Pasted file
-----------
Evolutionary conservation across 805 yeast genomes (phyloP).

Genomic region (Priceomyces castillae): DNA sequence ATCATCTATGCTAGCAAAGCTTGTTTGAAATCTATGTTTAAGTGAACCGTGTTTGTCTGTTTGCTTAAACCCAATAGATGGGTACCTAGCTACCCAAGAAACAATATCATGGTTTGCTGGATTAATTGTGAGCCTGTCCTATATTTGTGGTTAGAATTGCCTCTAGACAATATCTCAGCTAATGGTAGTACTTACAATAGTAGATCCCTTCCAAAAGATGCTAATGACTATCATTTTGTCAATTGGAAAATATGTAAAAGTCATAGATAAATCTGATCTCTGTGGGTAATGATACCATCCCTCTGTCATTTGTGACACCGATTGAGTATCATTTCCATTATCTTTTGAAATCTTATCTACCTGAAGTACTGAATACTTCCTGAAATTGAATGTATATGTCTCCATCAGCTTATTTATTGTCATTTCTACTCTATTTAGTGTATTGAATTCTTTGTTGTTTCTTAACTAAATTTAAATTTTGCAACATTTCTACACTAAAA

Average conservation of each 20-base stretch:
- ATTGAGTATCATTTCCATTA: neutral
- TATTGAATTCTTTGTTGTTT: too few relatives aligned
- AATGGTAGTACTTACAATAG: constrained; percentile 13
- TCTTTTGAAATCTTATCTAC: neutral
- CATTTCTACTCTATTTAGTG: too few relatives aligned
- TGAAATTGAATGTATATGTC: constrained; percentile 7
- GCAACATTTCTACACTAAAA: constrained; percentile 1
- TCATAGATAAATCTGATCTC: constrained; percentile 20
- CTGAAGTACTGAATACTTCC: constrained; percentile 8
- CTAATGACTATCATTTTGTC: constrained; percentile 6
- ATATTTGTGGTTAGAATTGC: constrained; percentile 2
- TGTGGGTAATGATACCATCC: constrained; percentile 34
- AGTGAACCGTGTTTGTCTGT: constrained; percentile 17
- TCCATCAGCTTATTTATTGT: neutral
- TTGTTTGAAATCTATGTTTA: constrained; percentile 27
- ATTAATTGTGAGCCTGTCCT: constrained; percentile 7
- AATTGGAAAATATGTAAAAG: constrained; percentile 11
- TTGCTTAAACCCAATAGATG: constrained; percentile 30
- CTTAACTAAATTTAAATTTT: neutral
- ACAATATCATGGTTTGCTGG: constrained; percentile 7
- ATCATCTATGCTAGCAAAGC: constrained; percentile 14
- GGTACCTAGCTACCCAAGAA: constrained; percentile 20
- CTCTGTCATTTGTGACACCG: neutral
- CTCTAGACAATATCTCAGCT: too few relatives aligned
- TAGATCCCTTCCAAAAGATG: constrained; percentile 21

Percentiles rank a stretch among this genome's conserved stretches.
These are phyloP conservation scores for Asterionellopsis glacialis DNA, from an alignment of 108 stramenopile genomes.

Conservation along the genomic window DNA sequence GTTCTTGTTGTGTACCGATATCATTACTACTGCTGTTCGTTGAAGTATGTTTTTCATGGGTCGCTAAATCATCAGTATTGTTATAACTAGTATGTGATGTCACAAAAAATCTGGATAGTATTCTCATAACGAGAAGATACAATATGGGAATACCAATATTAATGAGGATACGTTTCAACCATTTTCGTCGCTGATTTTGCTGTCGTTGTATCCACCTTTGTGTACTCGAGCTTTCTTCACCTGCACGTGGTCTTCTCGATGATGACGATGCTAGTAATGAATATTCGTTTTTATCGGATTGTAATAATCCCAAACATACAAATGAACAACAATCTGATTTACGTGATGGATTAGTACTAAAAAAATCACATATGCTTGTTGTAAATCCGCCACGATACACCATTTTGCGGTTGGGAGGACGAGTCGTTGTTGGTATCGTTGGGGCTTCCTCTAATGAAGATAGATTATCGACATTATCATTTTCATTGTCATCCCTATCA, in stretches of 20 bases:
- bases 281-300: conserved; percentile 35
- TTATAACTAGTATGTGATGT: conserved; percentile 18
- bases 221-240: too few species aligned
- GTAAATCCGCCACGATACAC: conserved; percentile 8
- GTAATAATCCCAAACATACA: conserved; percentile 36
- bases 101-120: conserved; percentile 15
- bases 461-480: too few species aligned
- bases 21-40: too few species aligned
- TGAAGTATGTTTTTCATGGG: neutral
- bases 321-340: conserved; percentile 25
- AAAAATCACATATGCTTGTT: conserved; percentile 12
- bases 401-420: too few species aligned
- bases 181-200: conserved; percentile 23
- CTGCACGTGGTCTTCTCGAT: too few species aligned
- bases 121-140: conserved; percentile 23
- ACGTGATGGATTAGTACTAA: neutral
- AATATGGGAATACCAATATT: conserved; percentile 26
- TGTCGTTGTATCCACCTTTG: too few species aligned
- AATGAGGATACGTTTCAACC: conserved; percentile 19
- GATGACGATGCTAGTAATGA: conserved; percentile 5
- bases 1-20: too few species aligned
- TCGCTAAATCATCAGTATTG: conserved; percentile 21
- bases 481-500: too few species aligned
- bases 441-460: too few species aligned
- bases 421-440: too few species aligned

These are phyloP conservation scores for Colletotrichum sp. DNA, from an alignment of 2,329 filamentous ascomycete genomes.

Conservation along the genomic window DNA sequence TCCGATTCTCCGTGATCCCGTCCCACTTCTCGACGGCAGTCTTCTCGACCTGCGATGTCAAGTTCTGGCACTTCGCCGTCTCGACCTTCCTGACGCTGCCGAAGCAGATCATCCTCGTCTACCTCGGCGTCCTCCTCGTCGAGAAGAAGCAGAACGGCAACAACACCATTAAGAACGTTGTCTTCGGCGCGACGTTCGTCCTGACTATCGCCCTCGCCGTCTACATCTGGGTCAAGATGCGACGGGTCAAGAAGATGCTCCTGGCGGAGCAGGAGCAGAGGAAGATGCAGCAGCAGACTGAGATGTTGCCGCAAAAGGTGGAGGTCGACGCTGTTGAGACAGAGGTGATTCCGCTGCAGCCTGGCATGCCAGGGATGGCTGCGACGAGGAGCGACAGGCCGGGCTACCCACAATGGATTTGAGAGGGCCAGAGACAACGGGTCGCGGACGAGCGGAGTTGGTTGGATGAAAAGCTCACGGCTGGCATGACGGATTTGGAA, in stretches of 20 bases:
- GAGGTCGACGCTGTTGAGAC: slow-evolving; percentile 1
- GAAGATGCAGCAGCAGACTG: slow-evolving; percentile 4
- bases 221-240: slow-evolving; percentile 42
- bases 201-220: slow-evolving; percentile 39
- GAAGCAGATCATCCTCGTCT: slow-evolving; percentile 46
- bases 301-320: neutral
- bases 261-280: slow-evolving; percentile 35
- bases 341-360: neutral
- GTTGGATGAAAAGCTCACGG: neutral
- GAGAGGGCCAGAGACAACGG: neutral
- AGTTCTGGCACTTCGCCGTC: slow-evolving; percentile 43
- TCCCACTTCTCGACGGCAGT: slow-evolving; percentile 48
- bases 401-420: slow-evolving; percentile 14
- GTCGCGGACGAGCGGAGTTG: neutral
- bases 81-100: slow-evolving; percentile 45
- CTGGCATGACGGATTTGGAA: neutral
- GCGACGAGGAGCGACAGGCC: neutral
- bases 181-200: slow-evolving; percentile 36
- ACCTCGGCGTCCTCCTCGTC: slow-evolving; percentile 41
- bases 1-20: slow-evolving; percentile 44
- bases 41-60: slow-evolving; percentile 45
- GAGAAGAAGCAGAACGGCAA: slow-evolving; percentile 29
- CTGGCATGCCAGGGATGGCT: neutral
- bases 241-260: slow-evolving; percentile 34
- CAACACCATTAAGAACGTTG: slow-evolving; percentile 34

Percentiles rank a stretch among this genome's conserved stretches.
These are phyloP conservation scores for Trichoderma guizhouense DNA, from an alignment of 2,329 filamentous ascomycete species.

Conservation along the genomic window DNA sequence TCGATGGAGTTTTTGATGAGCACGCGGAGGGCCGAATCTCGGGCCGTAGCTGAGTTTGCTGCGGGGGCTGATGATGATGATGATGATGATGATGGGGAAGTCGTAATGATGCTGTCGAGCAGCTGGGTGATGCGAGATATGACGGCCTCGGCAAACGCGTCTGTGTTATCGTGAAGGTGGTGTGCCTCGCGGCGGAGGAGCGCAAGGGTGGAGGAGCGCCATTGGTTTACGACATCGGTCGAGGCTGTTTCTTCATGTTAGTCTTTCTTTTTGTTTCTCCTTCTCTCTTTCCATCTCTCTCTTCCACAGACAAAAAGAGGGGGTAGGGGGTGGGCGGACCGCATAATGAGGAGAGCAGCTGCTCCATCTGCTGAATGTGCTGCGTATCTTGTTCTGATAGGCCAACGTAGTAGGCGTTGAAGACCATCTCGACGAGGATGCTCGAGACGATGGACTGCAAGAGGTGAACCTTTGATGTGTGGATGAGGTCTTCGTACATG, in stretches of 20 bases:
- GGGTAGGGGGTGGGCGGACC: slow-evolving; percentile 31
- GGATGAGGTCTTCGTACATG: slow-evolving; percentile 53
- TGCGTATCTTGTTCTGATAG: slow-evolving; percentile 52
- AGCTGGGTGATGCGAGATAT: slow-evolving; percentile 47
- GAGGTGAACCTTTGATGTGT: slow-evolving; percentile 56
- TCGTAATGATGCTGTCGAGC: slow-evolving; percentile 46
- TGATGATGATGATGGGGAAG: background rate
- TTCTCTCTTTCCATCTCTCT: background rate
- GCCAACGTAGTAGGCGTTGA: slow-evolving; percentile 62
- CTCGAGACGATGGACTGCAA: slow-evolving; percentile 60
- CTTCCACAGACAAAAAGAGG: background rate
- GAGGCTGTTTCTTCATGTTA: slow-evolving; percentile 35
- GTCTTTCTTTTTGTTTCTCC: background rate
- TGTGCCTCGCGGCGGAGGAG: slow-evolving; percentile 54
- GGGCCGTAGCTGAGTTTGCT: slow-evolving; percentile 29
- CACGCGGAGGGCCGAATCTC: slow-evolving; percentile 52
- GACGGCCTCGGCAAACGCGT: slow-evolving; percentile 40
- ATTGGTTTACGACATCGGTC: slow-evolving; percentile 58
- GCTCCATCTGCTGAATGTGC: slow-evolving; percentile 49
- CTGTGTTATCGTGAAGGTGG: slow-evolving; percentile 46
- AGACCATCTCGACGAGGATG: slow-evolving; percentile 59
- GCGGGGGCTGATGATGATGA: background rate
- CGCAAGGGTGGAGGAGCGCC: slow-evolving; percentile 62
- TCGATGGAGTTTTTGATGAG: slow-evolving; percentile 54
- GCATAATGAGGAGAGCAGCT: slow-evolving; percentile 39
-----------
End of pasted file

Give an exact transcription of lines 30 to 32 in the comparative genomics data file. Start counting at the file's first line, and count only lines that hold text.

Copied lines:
These are phyloP conservation scores for Asterionellopsis glacialis DNA, from an alignment of 108 stramenopile genomes.

Conservation along the genomic window DNA sequence GTTCTTGTTGTGTACCGATATCATTACTACTGCTGTTCGTTGAAGTATGTTTTTCATGGGTCGCTAAATCATCAGTATTGTTATAACTAGTATGTGATGTCACAAAAAATCTGGATAGTATTCTCATAACGAGAAGATACAATATGGGAATACCAATATTAATGAGGATACGTTTCAACCATTTTCGTCGCTGATTTTGCTGTCGTTGTATCCACCTTTGTGTACTCGAGCTTTCTTCACCTGCACGTGGTCTTCTCGATGATGACGATGCTAGTAATGAATATTCGTTTTTATCGGATTGTAATAATCCCAAACATACAAATGAACAACAATCTGATTTACGTGATGGATTAGTACTAAAAAAATCACATATGCTTGTTGTAAATCCGCCACGATACACCATTTTGCGGTTGGGAGGACGAGTCGTTGTTGGTATCGTTGGGGCTTCCTCTAATGAAGATAGATTATCGACATTATCATTTTCATTGTCATCCCTATCA, in stretches of 20 bases:
- bases 281-300: conserved; percentile 35